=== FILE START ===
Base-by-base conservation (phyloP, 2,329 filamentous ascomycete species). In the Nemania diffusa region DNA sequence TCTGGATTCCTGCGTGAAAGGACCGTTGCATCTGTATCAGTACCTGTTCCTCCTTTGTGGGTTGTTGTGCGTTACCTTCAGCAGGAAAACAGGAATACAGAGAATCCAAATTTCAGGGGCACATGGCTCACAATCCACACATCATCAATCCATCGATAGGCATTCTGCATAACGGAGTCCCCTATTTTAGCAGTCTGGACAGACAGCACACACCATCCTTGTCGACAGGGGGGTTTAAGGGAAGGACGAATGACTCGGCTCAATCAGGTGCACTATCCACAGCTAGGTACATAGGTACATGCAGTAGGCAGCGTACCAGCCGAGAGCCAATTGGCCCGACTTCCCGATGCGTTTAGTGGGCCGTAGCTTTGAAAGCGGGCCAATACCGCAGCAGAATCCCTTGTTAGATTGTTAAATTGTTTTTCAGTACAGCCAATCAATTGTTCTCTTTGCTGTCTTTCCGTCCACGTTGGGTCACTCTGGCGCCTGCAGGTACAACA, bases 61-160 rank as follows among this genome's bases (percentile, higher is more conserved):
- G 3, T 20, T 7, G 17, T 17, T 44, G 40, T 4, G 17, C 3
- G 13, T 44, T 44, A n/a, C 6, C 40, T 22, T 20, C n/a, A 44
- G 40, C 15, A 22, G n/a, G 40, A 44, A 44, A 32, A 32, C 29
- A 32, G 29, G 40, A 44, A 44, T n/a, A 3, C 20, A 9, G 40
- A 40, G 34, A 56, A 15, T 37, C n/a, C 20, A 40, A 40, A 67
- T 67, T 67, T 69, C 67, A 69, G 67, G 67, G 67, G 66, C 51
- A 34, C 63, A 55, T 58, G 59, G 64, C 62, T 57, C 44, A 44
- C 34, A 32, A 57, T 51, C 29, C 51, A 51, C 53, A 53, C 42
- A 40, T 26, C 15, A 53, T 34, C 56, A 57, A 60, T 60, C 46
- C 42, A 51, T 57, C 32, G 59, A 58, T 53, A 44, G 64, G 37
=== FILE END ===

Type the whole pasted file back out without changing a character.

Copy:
Base-by-base conservation (phyloP, 2,329 filamentous ascomycete species). In the Nemania diffusa region DNA sequence TCTGGATTCCTGCGTGAAAGGACCGTTGCATCTGTATCAGTACCTGTTCCTCCTTTGTGGGTTGTTGTGCGTTACCTTCAGCAGGAAAACAGGAATACAGAGAATCCAAATTTCAGGGGCACATGGCTCACAATCCACACATCATCAATCCATCGATAGGCATTCTGCATAACGGAGTCCCCTATTTTAGCAGTCTGGACAGACAGCACACACCATCCTTGTCGACAGGGGGGTTTAAGGGAAGGACGAATGACTCGGCTCAATCAGGTGCACTATCCACAGCTAGGTACATAGGTACATGCAGTAGGCAGCGTACCAGCCGAGAGCCAATTGGCCCGACTTCCCGATGCGTTTAGTGGGCCGTAGCTTTGAAAGCGGGCCAATACCGCAGCAGAATCCCTTGTTAGATTGTTAAATTGTTTTTCAGTACAGCCAATCAATTGTTCTCTTTGCTGTCTTTCCGTCCACGTTGGGTCACTCTGGCGCCTGCAGGTACAACA, bases 61-160 rank as follows among this genome's bases (percentile, higher is more conserved):
- G 3, T 20, T 7, G 17, T 17, T 44, G 40, T 4, G 17, C 3
- G 13, T 44, T 44, A n/a, C 6, C 40, T 22, T 20, C n/a, A 44
- G 40, C 15, A 22, G n/a, G 40, A 44, A 44, A 32, A 32, C 29
- A 32, G 29, G 40, A 44, A 44, T n/a, A 3, C 20, A 9, G 40
- A 40, G 34, A 56, A 15, T 37, C n/a, C 20, A 40, A 40, A 67
- T 67, T 67, T 69, C 67, A 69, G 67, G 67, G 67, G 66, C 51
- A 34, C 63, A 55, T 58, G 59, G 64, C 62, T 57, C 44, A 44
- C 34, A 32, A 57, T 51, C 29, C 51, A 51, C 53, A 53, C 42
- A 40, T 26, C 15, A 53, T 34, C 56, A 57, A 60, T 60, C 46
- C 42, A 51, T 57, C 32, G 59, A 58, T 53, A 44, G 64, G 37